Join AARP in Celebration of Asian American and Pacific Islander Heritage Month. Nominate Someone for the AAPI Hero Award

 

9 Telemedicine Tools Set to Transform Health Care

Robots, smartphone apps and drones are changing how we get treatment

  • Phanie / Alamy Stock Photo

    New ways to engage with your doctor remotely

    En español | Telemedicine electronically connects patients and doctors who are not in the same room — or even in the same state. It enables doctors to diagnose and treat patients remotely, via apps and Internet-based tools. Here are some of the latest developments, as well as a look at what we may see in the near future.

    1 of 12
  • Peter Dazeley/Getty Images

    Identify skin cancer from a distance

    Use the free Mole Mapper iPhone app and your phone’s camera to snap pictures of suspicious moles and monitor them over time. Share those images with your doctor, who can determine if they might be cancerous. Be sure to get in-person checkups and tests as well. An app can’t diagnose disease, at least not yet. You can also opt to share those images with cancer researchers and contribute to the fight against melanoma, a deadly form of skin cancer.

    2 of 12
  • Blend Images / Alamy Stock Photo

    Virtual house calls

    Connect. Parkinson is a pilot program that brings the neurologist into the home via live video calls on a computer, smartphone or tablet. It’s currently being studied, and if virtual visits prove as effective as in-person visits, this type of house call could allow patients to discuss medications, symptoms and other concerns, all without the burden of schlepping to the doctor’s office.

    3 of 12
  • Istockphoto

    AARP Offer: Healthy Living Tips and News

    Live life to the fullest with tips, tools and news on healthy living.

    Join AARP
     today and save on health and wellness products and services

    4 of 12
  • Getty Images

    Video ear exams

    Got an earache? Grab your phone, attach the $79 CellScope Oto HOME device and capture video of what’s happening inside your ear canal. The accompanying app then uploads the footage to an on-call physician, who can diagnose what’s troubling you, including infections, earwax blockages that can cause dizziness and more.

    5 of 12
  • Martin McCarthy - Theasis

    Eye implants

    Stanford engineers have designed implantable sensors —- currently in the experimental stage and likely a few years from completion — to monitor your eyes for increases in pressure, a risk factor for glaucoma and vision loss. Your smartphone connects with your doctor’s office to transmit data from the implanted device, allowing you to skip frequent in-person eye exams.

    6 of 12
  • Istock

    Medical drones taking flight

    Unmanned aerial vehicles — better known as drones — can deliver medical supplies effectively and efficiently to remote locations, according to recent studies. That may just be the beginning. Someday, they may be able to fly in a defibrillator or other emergency medical care faster than an ambulance can negotiate traffic.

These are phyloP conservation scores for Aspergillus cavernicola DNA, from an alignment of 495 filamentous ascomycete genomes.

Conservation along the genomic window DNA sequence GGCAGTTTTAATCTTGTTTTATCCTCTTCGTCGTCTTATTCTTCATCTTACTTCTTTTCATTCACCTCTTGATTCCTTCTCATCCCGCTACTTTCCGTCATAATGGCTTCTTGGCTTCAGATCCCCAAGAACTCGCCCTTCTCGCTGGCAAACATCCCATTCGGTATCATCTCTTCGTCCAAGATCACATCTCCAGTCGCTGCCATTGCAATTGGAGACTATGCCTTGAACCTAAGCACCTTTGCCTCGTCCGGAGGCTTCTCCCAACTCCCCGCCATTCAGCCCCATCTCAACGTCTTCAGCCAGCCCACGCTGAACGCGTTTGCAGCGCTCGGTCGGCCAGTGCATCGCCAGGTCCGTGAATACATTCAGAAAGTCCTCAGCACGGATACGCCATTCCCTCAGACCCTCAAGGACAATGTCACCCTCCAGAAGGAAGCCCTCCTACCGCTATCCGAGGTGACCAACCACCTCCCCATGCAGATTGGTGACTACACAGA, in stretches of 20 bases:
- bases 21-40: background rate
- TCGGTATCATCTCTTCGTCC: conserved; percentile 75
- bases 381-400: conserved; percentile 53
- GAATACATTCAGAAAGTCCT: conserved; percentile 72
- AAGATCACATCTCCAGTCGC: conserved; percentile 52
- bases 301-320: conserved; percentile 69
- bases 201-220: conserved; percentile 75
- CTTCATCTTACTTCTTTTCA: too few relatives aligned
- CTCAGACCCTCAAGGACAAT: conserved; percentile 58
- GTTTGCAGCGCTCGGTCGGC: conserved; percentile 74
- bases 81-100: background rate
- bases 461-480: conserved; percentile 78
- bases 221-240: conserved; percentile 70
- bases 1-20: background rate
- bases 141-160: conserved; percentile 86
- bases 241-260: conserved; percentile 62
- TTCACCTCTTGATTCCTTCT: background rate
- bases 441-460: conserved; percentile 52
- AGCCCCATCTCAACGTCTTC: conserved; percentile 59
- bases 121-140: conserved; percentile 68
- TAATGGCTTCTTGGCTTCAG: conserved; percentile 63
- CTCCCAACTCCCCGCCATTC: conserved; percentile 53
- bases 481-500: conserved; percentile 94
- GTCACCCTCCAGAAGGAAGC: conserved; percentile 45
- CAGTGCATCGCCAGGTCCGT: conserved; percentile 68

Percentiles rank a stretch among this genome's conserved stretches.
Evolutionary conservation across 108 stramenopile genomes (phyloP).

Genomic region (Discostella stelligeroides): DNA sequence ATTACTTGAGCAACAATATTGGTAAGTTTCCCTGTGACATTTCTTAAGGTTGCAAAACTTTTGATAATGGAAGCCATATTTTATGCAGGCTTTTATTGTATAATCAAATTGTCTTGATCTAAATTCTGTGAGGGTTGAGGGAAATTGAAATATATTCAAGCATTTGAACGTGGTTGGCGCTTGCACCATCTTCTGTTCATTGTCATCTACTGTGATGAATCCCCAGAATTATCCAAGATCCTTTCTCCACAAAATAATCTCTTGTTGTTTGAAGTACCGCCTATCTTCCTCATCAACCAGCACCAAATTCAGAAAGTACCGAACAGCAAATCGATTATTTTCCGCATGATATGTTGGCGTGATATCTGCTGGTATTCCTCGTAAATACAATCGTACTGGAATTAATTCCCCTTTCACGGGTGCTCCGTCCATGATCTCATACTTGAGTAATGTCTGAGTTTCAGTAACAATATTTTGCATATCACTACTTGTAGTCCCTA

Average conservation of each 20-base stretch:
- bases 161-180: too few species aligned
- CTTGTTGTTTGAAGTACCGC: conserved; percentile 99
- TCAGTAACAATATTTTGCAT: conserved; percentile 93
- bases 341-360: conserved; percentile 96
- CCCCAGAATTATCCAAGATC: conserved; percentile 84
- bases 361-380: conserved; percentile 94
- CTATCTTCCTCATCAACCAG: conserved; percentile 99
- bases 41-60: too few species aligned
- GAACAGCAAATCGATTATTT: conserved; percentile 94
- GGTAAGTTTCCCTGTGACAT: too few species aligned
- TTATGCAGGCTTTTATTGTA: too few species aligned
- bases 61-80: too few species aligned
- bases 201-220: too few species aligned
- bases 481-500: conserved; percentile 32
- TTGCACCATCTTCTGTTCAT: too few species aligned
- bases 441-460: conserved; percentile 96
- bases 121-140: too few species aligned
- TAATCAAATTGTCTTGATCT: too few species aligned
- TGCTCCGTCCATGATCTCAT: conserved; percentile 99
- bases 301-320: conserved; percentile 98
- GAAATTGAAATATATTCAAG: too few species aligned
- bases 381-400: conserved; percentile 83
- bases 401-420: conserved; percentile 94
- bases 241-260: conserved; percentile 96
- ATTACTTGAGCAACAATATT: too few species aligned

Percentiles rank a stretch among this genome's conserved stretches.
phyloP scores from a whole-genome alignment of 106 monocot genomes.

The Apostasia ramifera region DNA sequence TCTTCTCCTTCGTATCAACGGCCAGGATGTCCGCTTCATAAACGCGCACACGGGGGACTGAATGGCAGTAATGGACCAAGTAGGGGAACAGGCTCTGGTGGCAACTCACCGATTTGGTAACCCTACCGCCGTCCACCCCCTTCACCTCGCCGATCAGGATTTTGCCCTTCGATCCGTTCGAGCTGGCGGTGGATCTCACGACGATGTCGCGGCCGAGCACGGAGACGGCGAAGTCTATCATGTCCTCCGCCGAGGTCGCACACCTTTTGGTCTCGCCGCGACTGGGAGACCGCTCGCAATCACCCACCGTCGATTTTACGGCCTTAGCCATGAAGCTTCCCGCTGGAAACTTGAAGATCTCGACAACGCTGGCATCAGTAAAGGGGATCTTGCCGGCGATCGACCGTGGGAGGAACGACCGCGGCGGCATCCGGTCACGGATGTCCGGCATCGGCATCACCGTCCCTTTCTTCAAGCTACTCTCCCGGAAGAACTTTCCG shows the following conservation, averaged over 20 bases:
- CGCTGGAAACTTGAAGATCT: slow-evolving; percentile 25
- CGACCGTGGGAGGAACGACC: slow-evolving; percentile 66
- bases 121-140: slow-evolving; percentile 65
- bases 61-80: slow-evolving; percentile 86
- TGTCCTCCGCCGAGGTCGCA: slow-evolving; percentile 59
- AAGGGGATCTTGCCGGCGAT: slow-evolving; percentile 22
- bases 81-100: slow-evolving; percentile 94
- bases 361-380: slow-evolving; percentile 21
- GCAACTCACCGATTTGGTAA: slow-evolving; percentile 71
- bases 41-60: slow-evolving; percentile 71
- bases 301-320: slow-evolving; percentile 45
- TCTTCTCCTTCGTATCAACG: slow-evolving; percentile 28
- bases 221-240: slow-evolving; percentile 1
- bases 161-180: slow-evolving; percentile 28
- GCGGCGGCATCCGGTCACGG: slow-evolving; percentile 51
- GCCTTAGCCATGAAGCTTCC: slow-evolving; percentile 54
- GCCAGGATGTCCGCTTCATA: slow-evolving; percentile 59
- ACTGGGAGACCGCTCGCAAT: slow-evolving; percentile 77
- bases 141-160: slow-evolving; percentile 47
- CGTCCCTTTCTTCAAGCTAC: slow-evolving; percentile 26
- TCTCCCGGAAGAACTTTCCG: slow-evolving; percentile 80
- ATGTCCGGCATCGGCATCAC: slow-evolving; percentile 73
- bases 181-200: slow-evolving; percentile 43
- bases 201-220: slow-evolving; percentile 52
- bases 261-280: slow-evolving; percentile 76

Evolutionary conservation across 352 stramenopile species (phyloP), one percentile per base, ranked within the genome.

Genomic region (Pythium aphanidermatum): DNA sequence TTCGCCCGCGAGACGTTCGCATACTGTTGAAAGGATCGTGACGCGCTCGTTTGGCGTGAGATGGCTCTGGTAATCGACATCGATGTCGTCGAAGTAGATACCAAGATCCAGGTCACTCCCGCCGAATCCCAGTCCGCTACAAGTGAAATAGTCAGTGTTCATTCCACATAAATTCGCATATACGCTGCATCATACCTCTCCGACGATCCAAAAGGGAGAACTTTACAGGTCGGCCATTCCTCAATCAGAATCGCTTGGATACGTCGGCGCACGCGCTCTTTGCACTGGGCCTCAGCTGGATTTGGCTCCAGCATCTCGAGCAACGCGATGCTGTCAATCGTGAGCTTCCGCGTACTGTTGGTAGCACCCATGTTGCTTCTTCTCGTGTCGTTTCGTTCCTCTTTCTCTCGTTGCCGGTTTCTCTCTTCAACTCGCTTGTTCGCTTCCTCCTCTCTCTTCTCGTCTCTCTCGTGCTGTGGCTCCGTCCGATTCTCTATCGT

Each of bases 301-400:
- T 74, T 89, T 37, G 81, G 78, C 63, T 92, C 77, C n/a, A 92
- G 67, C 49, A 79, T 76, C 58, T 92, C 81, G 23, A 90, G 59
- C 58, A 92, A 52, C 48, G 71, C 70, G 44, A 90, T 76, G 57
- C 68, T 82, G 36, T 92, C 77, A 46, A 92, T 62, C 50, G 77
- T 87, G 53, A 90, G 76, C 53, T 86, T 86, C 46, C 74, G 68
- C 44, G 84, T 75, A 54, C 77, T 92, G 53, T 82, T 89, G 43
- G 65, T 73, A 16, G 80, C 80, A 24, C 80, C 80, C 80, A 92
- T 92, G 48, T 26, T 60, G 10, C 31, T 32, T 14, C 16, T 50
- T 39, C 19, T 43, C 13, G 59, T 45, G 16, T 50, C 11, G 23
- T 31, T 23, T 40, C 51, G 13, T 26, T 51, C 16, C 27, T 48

7 of 12
  • Istock

    Medical research done remotely

    Using only your iPhone, the MyHeart Counts app allows you to participate in a medical study being conducted by Stanford researchers, who have already enrolled thousands of participants — both healthy and with heart problems — to better understand and control heart disease. Researchers at the University of Rochester, meanwhile, offer the opportunity to take part in a Parkinson’s study via their Parkinson mPower app.

    8 of 12
  • Istock

    The robot will see you now

    From iRobot, makers of the Roomba autonomous vacuum cleaner, and InTouch Health comes this FDA-approved robot that does patient rounds in the hospital. It navigates its way down hallways and zips from room to room, allowing doctors to communicate with bedridden patients — as well as with hospital staff — via an attached video monitor.

    9 of 12
  • Kim Kulish/Corbis

    Star Trek tech

    Much like Dr. McCoy’s medical tricorder, the still-in-development Scanadu Scout aims to measure — noninvasively — a variety of vital signs and bodily functions in real time, including heart rate, body temperature, blood pressure, urinalysis and more. Touch it to your forehead and it beams data to a smartphone app, which you likely will be able to easily share with your doctor.

    10 of 12
  • Istock

    Stuck on you

    Tattoo-like patches — unobtrusive and affixed to the skin — may soon be available to offer constant monitoring of your vital signs, data you and your doctor can track. The BioStampRC is one example. It features flexible circuitry that moves with the skin and sensors that measure everything from blood pressure to brain waves depending on where it’s placed on the body.

    11 of 12
  • 12 of 12

(Video) How to Talk to Your Doctor: Experts share their best tips on how to talk to your doctor, make sure your concerns are heard, and get the best care on your visits.

Join the Discussion

0 | Add Yours

Please leave your comment below.

You must be logged in to leave a comment.

Next Article

Read This